Prosecutors brought murder charges Wednesday against the white Atlanta police officer who shot Rayshard Brooks in the back, saying that the black man posed no threat when he was gunned down and that the officer kicked him and offered o medical treatment as he lay dying on the ground.
Brooks was holding a stun gun he had snatched from officers but was 18 feet, 3 inches away when he was shot by Garrett Rolfe and was running away at the time, District Attorney Paul Howard said in announcing the charges five days after the killing outside a Wendy’s restaurant rocked the city.
The felony murder charge against Rolfe carries life in prison without parole or the death penalty. He was also charged with 10 other offenses punishable by decades behind bars.
“Mr. Brooks never presented himself as a threat,” Howard said.
A second officer with Rolfe, Devin Brosnan, stood on a wounded Brooks’ shoulder as he struggled for his life, according to Howard. Brosnan was charged with aggravated assault and other offenses but is cooperating with prosecutors and will testify, according to the district attorney, who said it was the first time in 40 such cases in which an officer has come forward to do this.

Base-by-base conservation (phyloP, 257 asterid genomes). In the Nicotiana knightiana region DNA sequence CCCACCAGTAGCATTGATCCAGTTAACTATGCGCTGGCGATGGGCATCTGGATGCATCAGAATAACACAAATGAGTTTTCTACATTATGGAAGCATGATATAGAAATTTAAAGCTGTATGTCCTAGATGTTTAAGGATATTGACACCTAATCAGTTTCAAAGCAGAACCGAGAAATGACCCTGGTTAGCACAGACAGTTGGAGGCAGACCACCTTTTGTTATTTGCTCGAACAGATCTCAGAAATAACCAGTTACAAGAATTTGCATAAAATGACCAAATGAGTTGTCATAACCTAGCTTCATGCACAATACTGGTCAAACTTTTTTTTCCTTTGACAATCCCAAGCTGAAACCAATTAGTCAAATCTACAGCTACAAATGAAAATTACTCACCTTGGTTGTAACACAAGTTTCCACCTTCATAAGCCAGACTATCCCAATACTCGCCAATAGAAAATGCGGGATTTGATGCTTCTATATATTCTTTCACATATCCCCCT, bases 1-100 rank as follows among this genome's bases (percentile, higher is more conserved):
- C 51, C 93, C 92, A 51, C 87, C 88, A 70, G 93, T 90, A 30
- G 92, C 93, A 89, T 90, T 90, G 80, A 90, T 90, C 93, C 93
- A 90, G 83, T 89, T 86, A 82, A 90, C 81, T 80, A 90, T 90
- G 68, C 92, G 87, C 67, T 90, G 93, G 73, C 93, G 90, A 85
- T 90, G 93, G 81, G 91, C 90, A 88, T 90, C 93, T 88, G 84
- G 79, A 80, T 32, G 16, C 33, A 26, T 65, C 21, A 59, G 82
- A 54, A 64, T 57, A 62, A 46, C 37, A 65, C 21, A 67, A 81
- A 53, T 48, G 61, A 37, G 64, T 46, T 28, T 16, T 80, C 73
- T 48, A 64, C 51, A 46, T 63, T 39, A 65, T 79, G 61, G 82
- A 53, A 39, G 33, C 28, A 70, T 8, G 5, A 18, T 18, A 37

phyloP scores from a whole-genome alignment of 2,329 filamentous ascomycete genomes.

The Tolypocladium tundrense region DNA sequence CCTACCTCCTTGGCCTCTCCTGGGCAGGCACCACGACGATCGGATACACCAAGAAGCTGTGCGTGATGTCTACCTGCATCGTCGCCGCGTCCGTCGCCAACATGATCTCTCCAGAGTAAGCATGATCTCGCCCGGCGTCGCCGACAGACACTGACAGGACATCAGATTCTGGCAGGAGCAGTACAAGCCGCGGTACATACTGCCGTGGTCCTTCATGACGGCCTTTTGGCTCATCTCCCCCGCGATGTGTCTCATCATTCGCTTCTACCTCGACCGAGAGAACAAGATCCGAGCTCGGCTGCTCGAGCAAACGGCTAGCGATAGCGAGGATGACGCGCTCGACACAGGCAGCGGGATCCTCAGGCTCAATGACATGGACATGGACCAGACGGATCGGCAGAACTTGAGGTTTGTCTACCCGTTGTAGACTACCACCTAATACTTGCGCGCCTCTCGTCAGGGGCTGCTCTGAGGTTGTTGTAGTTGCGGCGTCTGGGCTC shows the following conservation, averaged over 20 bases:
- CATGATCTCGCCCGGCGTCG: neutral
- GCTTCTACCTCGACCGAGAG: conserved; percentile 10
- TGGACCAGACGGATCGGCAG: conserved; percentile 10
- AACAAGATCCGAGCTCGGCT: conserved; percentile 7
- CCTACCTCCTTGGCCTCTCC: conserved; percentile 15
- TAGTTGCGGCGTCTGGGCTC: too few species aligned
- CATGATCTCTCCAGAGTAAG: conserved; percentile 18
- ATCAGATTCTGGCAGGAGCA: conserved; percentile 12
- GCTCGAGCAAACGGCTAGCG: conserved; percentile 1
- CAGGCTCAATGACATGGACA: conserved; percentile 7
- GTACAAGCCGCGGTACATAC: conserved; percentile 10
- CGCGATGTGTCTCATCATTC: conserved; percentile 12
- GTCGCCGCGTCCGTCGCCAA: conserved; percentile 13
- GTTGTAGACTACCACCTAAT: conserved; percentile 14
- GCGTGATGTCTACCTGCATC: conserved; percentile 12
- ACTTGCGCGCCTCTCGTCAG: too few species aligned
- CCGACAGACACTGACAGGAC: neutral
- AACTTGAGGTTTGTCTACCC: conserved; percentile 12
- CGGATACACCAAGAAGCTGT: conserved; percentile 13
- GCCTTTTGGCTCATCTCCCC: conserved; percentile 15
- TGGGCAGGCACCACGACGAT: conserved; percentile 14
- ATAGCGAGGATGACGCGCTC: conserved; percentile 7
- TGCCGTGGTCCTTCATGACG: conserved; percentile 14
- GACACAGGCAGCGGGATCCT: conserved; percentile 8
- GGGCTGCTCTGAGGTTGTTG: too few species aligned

Rolfe was fired after shooting, while Brosnan was placed on leave.
The district attorney said Brosnan is cooperating with prosecutors and will testify, saying it was the first time in 40 such cases in which an officer had come forward to do so. But an attorney for Brosnan emphatically denied he had agreed to be a prosecution witness and said he was not pleading guilty to anything.
Ahead of the district attorney’s announcement, Rolfe’s lawyers issued a statement saying the officer feared for his safety and that of others around him and was justified in shooting Brooks. Rolfe opened fire after hearing a sound “like a gunshot and saw a flash in front of him,” apparently from the stun gun.
“Mr. Brooks violently attacked two officers and disarmed one of them. When Mr. Brooks turned and pointed an object at Officer Rolfe, any officer would have reasonably believed that he intended to disarm, disable or seriously injure him,” the lawyers said.
But the district attorney said the stun gun that Brooks held had already been fired twice and was thus empty and no longer a threat.
Brosnan’s lawyer, Amanda Clark Palmer, said the charges against the officer were baseless. She said Brosnan stood on the wounded man’s hand, not his shoulder, for a short period of time — seconds — to make sure Brooks did not have a weapon.
Updated Wednesday, June 17, 2020 at 8:59 pm .